Chen Kaige's latest film, an old-fashioned melodrama about the dangers of new technology, was China's entry for the 2013 best foreign-language Oscar. That it's only now being dumped into the marketplace is easily fathomable: "Caught in the Web" is an unpleasant cudgel of a film — dour, moralistic and eager to thump.
A stony Gao Yuanyuan stars as Lanqiu, the elegant administrative assistant to a top executive (Wang Xueqi). After receiving a diagnosis of advanced lymphatic cancer, she's too distracted to hear an elderly man asking for her bus seat. Unbeknownst to her, the ignored request is filmed by a wannabe TV journalist, and the footage soon goes viral.
This premise lands the film squarely in the genre of stories where a woman needs only to utter a single unembarrassing fact about herself — in Lanqiu's case, that she's suffering from a terminal illness — but refuses to do so out of some vague sense of noble self-sacrifice. But the moral heroines of this genre, Lanqiu included, are rarely sympathetic — merely frustrating.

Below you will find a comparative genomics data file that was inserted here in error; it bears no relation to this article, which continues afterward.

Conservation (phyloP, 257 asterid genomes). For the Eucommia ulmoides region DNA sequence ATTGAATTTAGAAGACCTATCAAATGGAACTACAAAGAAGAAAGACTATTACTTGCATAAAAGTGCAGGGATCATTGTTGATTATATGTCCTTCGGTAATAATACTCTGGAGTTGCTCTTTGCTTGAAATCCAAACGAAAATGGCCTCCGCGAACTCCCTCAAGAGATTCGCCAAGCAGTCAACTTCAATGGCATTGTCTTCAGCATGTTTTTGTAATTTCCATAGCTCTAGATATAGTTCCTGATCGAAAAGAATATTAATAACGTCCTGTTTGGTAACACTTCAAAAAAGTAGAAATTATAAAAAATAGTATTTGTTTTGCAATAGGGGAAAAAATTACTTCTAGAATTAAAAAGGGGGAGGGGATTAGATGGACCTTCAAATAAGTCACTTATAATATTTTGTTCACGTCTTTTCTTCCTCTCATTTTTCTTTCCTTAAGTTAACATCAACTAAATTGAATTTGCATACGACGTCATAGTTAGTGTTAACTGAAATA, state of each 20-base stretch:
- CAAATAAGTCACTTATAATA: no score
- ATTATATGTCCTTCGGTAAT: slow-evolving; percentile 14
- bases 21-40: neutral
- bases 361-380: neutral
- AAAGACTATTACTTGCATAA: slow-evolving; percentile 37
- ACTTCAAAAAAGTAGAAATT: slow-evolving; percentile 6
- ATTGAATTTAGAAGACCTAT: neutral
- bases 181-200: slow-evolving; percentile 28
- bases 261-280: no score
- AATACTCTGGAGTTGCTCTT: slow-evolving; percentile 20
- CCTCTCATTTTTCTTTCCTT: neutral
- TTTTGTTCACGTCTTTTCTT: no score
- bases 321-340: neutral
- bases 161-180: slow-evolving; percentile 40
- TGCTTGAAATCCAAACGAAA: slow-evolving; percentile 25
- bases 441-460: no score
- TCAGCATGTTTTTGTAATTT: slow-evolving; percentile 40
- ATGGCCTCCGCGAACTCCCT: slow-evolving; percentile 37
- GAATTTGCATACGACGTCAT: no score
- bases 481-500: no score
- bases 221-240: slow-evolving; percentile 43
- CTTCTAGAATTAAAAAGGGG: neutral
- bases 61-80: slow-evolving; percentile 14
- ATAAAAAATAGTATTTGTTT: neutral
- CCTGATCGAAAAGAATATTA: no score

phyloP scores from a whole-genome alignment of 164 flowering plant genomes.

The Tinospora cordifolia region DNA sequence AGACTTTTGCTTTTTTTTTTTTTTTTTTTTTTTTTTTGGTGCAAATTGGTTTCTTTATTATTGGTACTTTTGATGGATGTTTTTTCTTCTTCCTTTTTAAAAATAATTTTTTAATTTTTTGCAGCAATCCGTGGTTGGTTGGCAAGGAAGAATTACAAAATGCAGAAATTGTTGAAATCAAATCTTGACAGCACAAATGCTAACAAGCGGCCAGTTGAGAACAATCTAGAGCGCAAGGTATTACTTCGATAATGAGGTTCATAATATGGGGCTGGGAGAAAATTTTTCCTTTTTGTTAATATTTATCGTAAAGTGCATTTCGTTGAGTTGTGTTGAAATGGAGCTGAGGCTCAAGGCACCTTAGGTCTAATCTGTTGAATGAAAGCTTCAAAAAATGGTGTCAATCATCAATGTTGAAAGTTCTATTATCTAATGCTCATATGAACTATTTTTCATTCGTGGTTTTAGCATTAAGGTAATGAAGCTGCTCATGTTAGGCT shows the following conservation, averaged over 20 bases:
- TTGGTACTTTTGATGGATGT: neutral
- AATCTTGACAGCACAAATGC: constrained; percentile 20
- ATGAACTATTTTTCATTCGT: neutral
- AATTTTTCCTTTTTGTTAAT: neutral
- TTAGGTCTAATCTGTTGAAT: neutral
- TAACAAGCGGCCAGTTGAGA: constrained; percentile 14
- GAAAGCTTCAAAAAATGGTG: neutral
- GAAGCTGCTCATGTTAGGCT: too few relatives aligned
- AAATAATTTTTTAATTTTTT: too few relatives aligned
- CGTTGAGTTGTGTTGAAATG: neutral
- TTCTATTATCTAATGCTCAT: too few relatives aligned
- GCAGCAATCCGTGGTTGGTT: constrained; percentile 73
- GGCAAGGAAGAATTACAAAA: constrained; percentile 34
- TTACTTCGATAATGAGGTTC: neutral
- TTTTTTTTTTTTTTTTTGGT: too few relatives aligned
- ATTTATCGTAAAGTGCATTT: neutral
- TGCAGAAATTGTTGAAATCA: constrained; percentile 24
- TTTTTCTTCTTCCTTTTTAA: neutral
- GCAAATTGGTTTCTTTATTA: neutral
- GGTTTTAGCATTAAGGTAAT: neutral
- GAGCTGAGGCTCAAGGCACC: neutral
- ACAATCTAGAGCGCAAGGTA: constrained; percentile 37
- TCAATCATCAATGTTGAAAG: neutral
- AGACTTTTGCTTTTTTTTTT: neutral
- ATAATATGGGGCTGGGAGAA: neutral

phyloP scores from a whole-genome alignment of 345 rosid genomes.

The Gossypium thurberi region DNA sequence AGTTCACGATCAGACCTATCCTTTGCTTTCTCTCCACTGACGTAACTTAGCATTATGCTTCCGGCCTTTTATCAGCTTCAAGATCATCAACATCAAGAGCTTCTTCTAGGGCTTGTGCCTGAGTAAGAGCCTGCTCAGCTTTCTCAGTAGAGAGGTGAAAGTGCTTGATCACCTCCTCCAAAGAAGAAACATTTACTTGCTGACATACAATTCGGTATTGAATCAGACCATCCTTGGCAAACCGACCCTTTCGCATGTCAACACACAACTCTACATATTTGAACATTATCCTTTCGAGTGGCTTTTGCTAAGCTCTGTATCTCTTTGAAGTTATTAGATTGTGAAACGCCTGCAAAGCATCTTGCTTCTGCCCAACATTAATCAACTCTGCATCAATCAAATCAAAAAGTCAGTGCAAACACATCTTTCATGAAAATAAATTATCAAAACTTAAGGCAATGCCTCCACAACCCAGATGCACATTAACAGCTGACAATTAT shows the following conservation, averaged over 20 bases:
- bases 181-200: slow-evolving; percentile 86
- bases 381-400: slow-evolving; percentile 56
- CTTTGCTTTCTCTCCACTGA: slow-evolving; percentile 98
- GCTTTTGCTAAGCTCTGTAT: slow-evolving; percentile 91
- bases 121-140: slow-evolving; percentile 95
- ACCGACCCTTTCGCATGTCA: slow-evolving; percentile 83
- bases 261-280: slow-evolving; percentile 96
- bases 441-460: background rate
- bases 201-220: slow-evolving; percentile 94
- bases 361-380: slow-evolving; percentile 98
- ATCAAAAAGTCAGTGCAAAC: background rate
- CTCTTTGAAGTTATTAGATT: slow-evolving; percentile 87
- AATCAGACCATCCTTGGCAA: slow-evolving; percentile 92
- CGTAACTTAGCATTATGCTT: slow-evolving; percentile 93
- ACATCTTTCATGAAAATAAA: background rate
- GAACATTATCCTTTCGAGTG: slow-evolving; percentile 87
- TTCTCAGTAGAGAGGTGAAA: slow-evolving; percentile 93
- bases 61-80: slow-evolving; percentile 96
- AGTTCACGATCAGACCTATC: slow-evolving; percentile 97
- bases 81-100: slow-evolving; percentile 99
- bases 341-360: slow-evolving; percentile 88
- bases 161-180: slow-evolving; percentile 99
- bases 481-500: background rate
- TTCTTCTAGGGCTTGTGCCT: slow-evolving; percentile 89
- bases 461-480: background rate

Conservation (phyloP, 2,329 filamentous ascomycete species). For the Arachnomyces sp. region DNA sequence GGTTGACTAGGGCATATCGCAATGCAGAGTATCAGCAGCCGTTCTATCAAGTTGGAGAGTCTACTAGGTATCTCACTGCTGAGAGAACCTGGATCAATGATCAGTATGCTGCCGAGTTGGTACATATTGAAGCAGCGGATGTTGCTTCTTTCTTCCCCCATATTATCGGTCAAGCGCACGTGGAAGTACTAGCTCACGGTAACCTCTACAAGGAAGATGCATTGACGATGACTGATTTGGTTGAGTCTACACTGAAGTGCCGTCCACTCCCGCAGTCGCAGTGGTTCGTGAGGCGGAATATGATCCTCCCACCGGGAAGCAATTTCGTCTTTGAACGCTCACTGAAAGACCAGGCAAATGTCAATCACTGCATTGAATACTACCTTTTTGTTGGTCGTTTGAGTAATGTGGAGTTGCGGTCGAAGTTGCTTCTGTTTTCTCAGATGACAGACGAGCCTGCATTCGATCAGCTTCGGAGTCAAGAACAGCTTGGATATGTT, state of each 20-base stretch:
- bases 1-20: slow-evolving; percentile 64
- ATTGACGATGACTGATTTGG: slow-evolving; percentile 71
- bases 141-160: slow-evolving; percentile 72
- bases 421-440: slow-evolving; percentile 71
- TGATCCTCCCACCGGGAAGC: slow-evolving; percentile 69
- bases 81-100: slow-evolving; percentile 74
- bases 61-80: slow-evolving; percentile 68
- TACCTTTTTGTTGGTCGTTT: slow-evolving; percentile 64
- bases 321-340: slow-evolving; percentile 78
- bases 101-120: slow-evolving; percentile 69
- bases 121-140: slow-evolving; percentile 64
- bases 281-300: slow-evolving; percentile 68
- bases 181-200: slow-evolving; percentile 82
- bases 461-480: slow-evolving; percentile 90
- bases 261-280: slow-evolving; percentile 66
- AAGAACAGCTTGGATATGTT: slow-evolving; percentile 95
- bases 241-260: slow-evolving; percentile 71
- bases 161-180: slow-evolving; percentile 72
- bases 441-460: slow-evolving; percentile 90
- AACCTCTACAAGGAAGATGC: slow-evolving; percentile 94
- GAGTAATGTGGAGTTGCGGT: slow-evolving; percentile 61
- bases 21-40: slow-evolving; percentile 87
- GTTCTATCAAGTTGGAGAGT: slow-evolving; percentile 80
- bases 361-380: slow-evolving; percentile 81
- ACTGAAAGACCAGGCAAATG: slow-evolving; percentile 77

Yet the biggest failure of "Caught in the Web" is the relative tameness of Lanqiu's fate. The short history of the Internet is already full of much scarier stories about people logged on to the wrong site at the wrong time. Chen's grand opus about the perils of the Internet already feels obsolete.
"Caught in the Web."
MPAA rating: Not rated.
Running time: 2 hours, 1 minute.
Playing: Sundance Sunset Cinema, West Hollywood.
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